Putting the Wheels In Motion
SafeTrip‑21 took root when RITA Administrator Paul R. Brubaker turned to the John A. Volpe National Transportation Systems Center in Cambridge, MA, part of RITA, to explore ITS best practices and methods to accelerate adoption of VII concepts in the United States. The program officially began in late 2007 with an extensive national and international technology scanning effort aimed at gathering information on ITS deployment efforts to date. The team interviewed ITS practitioners and university researchers and established a baseline of all the available technologies.
The impetus for SafeTrip‑21 stems in part from successful ITS technology deployments in other countries. Information gathered from Belgium, France, Germany, Italy, and Japan indicates that these systems have the potential to improve safety in the vicinity of 70 percent and mobility by up to 20 percent. Although these impressive safety improvements might not be replicable in the United States where roadway geometrics are more forgiving, SafeTrip‑21 intends to assess opportunities for improved safety. Furthermore, these systems can reduce fuel consumption and air emissions by 10 to 20 percent.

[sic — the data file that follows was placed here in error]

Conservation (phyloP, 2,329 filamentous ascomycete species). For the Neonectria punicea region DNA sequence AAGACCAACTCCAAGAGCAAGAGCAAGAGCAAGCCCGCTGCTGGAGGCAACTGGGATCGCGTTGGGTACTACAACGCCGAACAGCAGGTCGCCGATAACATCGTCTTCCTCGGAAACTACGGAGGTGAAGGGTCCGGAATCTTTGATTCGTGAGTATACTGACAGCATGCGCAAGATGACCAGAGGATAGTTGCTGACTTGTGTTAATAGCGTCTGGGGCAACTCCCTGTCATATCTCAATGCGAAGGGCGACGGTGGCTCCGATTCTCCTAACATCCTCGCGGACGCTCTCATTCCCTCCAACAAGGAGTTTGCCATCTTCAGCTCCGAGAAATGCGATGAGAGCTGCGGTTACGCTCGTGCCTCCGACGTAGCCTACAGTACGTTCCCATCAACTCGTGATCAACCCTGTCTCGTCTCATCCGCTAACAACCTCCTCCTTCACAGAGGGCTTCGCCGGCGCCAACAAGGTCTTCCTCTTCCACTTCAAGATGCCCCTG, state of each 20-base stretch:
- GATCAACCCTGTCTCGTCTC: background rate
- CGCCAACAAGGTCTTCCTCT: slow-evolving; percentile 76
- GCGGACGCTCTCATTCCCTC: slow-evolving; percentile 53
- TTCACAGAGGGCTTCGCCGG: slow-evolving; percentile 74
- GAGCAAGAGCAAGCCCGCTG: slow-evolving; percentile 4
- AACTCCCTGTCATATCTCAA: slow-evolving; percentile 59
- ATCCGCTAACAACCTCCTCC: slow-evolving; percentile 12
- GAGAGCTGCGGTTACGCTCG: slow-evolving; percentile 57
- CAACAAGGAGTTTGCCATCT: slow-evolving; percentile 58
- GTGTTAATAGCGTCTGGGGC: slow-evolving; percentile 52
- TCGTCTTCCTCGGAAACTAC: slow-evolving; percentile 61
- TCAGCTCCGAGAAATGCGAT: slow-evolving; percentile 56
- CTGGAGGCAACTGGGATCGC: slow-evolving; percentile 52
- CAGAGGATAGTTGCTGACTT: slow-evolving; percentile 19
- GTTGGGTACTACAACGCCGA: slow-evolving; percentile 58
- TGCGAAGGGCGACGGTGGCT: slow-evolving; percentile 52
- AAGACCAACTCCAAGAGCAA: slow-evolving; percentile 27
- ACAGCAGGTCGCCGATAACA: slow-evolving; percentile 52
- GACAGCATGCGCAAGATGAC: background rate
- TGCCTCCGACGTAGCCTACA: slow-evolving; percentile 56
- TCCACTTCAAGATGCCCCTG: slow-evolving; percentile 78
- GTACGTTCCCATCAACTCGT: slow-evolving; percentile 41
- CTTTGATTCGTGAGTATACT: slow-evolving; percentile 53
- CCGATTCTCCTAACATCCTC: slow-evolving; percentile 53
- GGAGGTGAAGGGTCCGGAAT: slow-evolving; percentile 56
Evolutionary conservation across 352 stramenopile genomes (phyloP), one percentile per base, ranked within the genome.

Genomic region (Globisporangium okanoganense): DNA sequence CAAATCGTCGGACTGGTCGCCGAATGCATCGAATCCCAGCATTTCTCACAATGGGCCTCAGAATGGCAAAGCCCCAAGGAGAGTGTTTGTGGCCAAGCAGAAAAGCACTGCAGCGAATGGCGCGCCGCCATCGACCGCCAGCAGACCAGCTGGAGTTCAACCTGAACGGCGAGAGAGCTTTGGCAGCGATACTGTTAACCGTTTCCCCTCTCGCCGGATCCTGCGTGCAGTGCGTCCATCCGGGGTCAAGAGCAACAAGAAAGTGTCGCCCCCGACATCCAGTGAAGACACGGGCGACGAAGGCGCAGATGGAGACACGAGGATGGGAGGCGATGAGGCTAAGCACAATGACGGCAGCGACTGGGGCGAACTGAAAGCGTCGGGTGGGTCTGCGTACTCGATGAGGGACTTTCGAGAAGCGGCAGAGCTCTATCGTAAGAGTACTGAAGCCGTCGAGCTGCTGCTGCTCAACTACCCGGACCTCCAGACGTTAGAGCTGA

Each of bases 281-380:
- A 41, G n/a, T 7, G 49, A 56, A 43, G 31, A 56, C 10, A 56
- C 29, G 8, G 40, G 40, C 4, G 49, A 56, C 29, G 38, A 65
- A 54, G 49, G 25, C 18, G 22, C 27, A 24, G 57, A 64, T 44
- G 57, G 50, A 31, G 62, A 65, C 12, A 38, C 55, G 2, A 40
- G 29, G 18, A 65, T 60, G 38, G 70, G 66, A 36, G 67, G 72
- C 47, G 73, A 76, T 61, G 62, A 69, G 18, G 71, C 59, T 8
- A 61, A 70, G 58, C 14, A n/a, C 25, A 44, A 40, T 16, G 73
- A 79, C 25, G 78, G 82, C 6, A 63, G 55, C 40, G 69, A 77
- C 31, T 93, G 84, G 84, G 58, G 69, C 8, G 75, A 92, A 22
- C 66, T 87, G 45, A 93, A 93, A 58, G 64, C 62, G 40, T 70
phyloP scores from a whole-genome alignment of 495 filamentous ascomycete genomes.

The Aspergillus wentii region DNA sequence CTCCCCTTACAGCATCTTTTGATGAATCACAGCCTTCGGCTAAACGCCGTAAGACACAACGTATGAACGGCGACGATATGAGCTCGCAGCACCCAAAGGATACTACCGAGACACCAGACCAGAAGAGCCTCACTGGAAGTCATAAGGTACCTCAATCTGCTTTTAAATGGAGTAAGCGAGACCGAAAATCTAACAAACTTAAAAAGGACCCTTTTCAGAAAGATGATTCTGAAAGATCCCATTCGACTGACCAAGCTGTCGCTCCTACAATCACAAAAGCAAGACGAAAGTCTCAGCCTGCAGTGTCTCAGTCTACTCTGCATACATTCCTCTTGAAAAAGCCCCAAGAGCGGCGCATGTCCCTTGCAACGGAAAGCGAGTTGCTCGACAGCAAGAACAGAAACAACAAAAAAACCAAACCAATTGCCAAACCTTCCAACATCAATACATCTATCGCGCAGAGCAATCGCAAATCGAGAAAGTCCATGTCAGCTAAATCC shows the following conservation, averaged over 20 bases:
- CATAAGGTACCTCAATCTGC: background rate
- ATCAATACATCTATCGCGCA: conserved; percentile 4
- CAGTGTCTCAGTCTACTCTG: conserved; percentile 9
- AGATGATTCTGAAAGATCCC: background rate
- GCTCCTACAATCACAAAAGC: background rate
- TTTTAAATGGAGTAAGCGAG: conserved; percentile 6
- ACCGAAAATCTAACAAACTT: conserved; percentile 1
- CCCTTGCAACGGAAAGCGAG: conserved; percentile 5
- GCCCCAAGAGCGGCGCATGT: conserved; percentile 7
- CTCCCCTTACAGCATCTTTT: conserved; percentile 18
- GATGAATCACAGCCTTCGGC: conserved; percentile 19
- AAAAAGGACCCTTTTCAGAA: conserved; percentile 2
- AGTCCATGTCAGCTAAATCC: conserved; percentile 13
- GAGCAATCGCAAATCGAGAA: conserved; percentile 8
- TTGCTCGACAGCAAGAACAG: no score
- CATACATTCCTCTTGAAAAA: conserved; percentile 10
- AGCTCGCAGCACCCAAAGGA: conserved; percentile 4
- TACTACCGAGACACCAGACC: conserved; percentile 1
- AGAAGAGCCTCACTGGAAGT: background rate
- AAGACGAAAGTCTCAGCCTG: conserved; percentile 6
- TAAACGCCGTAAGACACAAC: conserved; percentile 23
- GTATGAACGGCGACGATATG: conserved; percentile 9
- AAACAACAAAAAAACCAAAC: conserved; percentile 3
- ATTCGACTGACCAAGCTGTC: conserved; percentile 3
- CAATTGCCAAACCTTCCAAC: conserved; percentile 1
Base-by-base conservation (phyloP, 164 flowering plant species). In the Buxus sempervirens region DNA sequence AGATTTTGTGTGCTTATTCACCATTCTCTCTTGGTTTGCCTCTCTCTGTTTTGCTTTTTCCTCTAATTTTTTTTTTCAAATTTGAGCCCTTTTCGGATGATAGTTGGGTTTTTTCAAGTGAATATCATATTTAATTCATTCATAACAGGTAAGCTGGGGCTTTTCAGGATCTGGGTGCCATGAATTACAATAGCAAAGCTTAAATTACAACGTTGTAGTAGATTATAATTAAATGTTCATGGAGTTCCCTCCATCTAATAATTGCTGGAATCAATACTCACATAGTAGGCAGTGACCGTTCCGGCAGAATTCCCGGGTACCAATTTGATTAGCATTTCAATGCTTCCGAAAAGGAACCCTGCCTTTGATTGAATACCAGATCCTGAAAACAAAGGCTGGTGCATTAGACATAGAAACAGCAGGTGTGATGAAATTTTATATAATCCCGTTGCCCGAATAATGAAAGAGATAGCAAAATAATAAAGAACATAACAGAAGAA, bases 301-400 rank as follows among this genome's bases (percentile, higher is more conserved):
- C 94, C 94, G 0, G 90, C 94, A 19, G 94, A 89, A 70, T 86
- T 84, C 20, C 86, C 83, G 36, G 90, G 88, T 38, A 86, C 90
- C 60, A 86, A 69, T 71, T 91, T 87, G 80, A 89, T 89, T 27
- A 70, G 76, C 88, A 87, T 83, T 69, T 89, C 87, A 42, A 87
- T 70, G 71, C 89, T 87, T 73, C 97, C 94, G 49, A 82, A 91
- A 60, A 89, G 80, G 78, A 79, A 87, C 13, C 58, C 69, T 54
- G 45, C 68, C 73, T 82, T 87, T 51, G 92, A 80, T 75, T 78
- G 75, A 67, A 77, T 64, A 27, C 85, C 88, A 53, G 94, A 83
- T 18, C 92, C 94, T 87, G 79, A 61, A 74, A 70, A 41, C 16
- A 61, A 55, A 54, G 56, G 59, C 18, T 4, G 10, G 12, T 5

The scanning efforts included a fact-finding visit to Japan, which is a leading nation in ITS deployment, with extensive ITS infrastructure in place throughout its national roadway network. The Smartway 2007 exposition on the Metropolitan Expressway in Tokyo showcased many ITS technologies that facilitate the exchange of a wide range of information among drivers, their cars, and pedestrians, thus creating a platform for ITS deployment. These technologies include the integration of infrared, microwave, and FM radio transmission technologies. Japan already has a proven Vehicle Information and Communication System across the country that provides drivers with information on road conditions and alternative routes to avoid congestion.
In December 2007, the Volpe Center solicited information from transportation technology companies and researchers worldwide regarding concepts for applicable and viable approaches to mitigating congestion and improving safety through the application of new and existing technologies. The number and quality of the responses indicated significant interest among the broader transportation community in rapidly advancing ITS technologies in the United States and aggressively pursuing world-class field operational tests.